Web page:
23rd February 2016
The Home Office is setting up a new taskforce to combat financial fraud which will include banks, the police and government officials.
This is a response to the growing recognition that financial fraud is undermining business and the wider economy. There has been a growth in particular types of financial fraud in the last year including online banking fraud which rose by 48% in 2014. Another growth area for fraud has been the CEO or ‘bogus boss’ fraud, where staff are instructed to transfer money for a specific reason out of a company account, believing the instruction to come from a senior member of staff. Although the development of a national taskforce is positive and to be welcomed, the emphasis of this taskforce appears to be on financial fraud affecting business, and the risk is that the impact of financial scams which affect the general public might get overlooked.
Financial scams and in particular mass marketing fraud is a growing problem and can affect anyone. These types of financial scams are often targeted at older people and vulnerable groups, and the risk of becoming a victim of fraud can increase if the individual is lonely or socially isolated. The National Scams Team have identified that victims of scam mail have an average age of 74 and have typically lost more than £1,000 http://www.bbc.co.uk/news/business-34489206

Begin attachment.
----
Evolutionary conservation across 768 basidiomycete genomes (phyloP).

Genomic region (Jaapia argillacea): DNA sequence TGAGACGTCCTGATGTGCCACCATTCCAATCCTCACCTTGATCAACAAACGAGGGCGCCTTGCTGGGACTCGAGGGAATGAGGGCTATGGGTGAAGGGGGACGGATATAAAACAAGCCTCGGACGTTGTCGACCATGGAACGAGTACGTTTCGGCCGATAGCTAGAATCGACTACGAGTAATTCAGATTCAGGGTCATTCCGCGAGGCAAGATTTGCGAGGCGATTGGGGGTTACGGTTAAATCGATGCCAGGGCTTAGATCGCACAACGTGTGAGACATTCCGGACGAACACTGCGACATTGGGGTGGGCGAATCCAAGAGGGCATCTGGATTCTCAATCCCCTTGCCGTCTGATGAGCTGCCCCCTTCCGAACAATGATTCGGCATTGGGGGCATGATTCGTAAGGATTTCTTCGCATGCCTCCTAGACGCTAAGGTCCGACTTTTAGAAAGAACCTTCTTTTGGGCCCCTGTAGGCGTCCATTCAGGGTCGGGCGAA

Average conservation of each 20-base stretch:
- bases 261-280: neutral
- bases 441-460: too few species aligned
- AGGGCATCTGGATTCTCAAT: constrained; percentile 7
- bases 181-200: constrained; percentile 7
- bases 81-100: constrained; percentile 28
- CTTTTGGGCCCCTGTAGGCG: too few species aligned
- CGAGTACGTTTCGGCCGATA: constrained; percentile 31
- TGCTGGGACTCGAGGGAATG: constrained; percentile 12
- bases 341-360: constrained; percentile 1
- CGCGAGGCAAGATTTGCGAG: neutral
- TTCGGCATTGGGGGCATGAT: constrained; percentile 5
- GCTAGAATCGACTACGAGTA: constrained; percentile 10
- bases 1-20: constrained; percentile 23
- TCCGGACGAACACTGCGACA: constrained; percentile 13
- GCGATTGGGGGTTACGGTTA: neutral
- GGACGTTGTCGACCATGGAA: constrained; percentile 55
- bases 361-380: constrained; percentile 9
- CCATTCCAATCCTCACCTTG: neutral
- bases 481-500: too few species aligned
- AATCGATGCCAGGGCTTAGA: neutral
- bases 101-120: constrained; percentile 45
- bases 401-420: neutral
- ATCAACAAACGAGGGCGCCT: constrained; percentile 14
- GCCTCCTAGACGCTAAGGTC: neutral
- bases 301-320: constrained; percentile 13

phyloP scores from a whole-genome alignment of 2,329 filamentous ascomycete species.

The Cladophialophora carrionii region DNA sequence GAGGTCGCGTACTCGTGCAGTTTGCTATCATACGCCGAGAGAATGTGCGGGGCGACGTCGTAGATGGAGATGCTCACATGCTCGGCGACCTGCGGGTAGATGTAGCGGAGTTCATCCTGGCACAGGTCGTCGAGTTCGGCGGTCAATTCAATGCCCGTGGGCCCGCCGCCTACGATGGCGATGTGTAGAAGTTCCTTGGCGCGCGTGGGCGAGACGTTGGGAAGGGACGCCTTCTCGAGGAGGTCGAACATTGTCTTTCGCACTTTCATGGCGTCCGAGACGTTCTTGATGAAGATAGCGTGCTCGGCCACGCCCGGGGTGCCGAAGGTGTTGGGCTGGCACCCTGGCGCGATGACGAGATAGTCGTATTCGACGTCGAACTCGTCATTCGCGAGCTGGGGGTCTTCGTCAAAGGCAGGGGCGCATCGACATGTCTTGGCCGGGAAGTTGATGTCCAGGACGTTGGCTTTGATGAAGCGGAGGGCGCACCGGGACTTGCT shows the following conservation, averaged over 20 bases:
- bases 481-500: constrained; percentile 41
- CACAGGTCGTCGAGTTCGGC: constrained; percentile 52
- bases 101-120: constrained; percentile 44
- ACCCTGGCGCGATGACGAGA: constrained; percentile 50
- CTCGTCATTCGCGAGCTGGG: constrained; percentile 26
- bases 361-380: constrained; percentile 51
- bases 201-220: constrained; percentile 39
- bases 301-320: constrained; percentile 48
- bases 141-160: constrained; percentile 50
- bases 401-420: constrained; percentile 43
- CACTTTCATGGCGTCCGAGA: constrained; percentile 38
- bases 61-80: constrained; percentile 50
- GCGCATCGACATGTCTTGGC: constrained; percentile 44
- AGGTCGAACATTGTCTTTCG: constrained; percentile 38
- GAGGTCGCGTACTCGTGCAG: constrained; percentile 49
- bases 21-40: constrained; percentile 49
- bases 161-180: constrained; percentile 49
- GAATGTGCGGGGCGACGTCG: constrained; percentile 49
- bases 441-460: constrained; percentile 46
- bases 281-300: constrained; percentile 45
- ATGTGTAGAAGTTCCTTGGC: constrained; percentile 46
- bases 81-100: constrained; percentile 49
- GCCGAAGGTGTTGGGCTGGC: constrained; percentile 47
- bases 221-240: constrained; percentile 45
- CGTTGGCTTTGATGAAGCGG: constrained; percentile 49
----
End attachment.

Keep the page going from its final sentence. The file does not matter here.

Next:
Victims of mass marketing type fraud are often placed on so-called “suckers lists” and their details are then sold on to other fraudsters, increasing their risk of becoming a victim of fraud again. Those who become victims of mass marketing fraud often do not report it and therefore the true scale of the problem is unknown. However scam involvement can cause long lasting damage to an individual’s health and well-being.
The NCPQSW is undertaking research with the National Scams Team into the problems posed by mass marketing fraud, and in particular ways of protecting those most at risk. The Care Act (2014) has recognised the risks posed by financial abuse/crime on individuals and places a statutory responsibility on local authorities to take a lead in safeguarding those at risk. This requires collaboration from key agencies involved in identifying and protecting victims of financial scams, including the police, trading standards, the financial sector, local authorities and health care.
We believe it is important that certain groups are recognised as being at increased risk of scam involvement, and those with dementia find it difficult to understand risk and apply caution to decision making due to their cognitive deficits and reduced financial capability. This makes people with dementia at increased risk of responding to scams. Therefore banks and other financial institutions should have a ‘duty to care’ for those with cognitive impairments who may make an ‘unwise decision’ a result of their cognitive state rather than simply an unwise decision.
If you want to find out more about the work of the NCPQSW please visit our website http://www.ncpqsw.com/
Olivier, S., Burls, T., Fenge, L., Brown, K. (2015) “Winning and losing”: vulnerability to mass marketing fraud, The Journal of Adult Protection, 17:6, 360 – 370.
Olivier, S., Burls, T., Fenge, L., Brown, K. (in press) Safeguarding Adults and Mass Marketing Fraud – perspectives from the Police, Trading Standards and the Voluntary Sector, Journal of Social Welfare and Family Law.